More on Delta
The increase led to De Blasio's latest vaccine mandate and he said he'd like to see private hospitals implement similar policies as well.
Meanwhile, the mayor has repeatedly said he would not consider reinstating an indoor mask mandate for fully vaccinated people even as other major cities like Los Angeles do so in an effort to curb the rapid spread of the delta variant.
Unions representing city workers offered mixed responses to the new mandate affecting their members.
“Vaccination and testing have helped keep schools among the safest places in the city," the United Federation of Teachers said in a statement. "This approach puts the emphasis on vaccination but still allows for personal choice and provides additional safeguards through regular testing.”
But Henry Garrido, executive director of District Council 37 of AFSCME, said, “If City Hall intends to test our members weekly, they must first meet us at the table to bargain."
Garrido, whose union represents about 100,000 New York City employees across several departments, said weekly testing is subject to mandatory bargaining.
“New York City is a union town and that cannot be ignored,” he said in a statement.
Asked about Garrido's statement, de Blasio said the city has a right to require that its workforce gets vaccinated or tested.
“When it comes to the health and safety of our workers in the midst of a global pandemic, we have the right, as employers, to take urgent action to protect people’s health, to protect their lives,” he said.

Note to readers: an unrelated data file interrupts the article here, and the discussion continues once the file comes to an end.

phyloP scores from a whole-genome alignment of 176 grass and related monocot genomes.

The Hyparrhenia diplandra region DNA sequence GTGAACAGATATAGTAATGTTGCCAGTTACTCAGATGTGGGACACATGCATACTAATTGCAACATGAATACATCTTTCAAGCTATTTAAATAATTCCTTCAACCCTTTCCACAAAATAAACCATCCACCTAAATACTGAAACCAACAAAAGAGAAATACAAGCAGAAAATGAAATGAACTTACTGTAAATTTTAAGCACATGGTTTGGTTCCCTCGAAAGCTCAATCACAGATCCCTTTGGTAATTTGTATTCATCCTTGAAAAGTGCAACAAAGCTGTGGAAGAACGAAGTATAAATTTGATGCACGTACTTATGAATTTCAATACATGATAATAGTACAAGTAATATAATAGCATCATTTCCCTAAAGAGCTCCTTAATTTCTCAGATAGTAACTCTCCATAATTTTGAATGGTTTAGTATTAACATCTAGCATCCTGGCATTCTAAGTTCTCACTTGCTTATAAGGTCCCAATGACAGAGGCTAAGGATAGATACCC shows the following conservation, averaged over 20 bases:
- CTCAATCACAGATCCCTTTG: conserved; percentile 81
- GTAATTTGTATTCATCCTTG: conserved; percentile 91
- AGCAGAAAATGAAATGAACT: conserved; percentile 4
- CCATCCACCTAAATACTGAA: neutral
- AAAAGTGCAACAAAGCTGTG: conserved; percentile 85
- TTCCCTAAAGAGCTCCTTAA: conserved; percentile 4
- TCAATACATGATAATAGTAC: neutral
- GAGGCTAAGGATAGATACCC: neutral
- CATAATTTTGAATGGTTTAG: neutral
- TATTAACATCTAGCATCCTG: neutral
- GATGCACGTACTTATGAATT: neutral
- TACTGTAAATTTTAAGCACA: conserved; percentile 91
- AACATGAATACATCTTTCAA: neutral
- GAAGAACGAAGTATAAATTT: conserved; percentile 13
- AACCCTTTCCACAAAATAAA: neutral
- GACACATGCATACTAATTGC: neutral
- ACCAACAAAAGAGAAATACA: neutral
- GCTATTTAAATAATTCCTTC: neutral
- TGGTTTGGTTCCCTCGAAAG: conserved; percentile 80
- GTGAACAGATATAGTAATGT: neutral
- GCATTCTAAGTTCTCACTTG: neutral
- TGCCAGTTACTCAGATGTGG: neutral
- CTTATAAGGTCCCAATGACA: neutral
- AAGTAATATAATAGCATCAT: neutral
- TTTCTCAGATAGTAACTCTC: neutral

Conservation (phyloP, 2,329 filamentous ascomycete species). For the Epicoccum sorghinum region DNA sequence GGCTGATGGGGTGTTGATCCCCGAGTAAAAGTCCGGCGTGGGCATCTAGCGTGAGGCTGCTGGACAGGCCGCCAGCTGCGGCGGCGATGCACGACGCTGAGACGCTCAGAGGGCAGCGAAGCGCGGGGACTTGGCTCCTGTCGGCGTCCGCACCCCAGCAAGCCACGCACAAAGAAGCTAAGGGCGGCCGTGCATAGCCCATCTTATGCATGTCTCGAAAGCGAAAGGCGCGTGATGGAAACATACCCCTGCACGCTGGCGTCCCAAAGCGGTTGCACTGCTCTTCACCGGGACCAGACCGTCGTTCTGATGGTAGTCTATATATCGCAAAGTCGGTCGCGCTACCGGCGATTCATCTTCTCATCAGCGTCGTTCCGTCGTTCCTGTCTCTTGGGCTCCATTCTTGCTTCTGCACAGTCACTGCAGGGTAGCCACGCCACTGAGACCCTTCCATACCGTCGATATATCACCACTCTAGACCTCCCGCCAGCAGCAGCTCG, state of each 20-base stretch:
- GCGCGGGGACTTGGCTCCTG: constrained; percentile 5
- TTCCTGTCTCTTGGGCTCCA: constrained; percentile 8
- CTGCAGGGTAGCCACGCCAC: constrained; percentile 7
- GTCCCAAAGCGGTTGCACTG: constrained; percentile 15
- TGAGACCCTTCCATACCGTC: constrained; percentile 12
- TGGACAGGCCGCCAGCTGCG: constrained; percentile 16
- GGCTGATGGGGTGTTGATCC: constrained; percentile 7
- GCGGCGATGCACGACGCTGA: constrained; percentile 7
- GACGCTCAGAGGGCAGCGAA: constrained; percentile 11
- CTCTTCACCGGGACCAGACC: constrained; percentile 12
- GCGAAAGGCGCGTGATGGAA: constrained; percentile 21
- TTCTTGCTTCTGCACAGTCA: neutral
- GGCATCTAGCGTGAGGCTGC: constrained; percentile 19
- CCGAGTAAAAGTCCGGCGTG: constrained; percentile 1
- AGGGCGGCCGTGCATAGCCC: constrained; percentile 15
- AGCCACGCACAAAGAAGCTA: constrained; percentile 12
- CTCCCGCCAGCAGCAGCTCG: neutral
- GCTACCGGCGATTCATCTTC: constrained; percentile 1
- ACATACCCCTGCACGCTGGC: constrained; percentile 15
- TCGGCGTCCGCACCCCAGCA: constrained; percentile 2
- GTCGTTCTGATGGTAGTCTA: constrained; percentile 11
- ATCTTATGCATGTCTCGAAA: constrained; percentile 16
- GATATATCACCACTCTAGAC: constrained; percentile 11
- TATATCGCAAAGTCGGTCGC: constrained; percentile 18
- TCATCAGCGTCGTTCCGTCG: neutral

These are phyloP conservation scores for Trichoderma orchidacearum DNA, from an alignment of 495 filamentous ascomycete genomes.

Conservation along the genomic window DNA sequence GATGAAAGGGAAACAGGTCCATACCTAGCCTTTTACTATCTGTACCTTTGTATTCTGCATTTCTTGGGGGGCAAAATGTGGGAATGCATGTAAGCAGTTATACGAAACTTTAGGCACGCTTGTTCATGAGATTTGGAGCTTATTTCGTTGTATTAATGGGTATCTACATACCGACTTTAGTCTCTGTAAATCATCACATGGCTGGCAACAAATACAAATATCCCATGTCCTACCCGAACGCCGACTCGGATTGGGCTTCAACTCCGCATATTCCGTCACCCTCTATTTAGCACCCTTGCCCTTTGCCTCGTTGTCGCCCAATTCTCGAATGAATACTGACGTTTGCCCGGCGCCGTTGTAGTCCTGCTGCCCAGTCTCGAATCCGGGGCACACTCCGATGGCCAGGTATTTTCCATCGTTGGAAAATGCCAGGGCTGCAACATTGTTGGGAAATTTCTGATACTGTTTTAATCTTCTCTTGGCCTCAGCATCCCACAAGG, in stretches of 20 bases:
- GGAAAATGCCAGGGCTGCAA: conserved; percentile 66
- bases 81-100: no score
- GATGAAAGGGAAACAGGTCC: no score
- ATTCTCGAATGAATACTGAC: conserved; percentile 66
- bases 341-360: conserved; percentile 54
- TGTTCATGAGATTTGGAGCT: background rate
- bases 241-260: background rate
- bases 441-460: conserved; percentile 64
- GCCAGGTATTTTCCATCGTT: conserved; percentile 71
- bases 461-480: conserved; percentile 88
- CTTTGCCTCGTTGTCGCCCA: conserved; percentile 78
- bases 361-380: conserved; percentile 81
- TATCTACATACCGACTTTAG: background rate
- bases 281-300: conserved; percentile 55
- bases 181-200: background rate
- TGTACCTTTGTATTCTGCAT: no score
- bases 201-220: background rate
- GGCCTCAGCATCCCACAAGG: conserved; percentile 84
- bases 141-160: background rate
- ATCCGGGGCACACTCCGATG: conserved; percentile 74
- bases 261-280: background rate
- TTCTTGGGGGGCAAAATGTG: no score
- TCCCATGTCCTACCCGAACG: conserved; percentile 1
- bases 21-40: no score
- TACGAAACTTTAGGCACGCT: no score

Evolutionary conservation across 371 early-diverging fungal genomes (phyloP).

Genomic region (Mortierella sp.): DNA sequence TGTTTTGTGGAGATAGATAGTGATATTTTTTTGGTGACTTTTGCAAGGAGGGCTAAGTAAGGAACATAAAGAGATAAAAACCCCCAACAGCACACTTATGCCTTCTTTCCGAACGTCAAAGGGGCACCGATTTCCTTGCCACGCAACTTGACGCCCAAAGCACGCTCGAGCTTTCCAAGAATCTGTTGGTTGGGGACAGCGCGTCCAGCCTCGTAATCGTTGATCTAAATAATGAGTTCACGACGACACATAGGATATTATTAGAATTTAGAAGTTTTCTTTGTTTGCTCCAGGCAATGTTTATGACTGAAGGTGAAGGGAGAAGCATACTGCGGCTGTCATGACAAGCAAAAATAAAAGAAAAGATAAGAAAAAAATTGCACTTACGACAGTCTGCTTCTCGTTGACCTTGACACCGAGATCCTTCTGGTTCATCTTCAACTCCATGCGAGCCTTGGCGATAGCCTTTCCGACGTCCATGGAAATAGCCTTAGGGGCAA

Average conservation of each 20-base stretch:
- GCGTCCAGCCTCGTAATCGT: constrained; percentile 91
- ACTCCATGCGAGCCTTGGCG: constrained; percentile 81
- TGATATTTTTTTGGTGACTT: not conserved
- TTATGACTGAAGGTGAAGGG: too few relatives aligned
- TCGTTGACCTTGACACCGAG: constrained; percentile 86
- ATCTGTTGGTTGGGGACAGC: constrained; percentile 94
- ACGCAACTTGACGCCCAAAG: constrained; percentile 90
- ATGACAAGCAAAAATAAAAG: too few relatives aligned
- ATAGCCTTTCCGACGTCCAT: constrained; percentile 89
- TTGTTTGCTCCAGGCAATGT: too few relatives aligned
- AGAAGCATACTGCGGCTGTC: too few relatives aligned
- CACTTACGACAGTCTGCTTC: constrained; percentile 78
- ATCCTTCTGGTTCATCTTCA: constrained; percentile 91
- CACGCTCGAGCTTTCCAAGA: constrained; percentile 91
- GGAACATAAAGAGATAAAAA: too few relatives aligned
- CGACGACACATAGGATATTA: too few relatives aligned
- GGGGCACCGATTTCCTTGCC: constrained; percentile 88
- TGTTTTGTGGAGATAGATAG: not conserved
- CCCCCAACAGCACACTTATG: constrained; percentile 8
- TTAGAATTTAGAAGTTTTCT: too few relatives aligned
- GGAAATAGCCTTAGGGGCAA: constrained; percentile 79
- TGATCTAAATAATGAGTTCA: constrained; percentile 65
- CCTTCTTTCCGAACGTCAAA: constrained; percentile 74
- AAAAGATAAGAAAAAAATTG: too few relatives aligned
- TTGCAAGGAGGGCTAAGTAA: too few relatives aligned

Daily COVID-19 infections in the state of New York have soared 327% since June 25, with most of the illnesses occurring among unvaccinated people. Over the past seven days, more than 5,400 new infections have been reported in New York City.
De Blasio was asked about a move by the French government to require people to show proof of vaccination or a negative test to enter spaces like restaurants and other public places.
He said, “That’s a direction we need to seriously consider."
The delta threat has top officials in the Biden administration worried about current safety measures and discussing the possibility of adjusting masks guidance, even for Americans fully vaccinated.
The United States is in an "unnecessary predicament" of soaring COVID-19 cases fueled by unvaccinated Americans and the virulent delta variant, the nation’s top infectious diseases expert said Sunday.
"We’re going in the wrong direction,’’ said Dr. Anthony Fauci, describing himself as "very frustrated.”
He said recommending that vaccinated people wear masks is "under active consideration’’ by the government’s leading public health officials. Also, booster shots may be suggested for people with suppressed immune systems who have been vaccinated, Fauci said.
One administration official is confirming that the U.S. will maintain existing foreign travel restrictions, “given where we are today with the Delta variant," NBC News reported Monday morning.
The official says that the administration “understands the importance of international travel and is united in wanting to reopen international travel in a safe and sustainable manner.”